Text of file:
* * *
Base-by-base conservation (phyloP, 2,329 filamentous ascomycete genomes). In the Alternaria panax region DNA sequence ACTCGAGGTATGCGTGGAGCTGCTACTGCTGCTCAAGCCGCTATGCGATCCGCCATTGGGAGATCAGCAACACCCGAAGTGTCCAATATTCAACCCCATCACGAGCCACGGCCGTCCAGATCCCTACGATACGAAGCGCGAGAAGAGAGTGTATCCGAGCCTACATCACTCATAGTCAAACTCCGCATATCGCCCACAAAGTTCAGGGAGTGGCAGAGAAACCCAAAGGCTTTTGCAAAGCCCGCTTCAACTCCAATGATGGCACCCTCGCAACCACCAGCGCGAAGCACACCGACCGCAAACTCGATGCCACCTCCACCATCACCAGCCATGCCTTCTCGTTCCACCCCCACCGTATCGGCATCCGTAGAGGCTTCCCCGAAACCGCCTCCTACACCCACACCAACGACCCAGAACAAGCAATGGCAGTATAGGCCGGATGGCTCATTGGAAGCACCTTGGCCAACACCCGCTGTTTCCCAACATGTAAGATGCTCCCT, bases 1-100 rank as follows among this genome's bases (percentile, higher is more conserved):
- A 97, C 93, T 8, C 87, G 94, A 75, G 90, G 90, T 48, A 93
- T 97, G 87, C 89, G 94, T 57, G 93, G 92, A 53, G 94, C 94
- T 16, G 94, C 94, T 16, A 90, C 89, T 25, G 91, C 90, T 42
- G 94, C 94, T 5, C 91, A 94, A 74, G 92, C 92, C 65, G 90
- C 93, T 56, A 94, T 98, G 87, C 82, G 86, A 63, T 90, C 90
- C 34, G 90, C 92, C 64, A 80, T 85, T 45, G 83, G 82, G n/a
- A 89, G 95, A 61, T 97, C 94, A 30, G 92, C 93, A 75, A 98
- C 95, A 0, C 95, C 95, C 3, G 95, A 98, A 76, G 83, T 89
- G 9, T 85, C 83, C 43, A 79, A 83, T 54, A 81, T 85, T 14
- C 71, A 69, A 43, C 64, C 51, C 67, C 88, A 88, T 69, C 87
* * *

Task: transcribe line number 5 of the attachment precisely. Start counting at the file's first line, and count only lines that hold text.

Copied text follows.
- G 94, C 94, T 5, C 91, A 94, A 74, G 92, C 92, C 65, G 90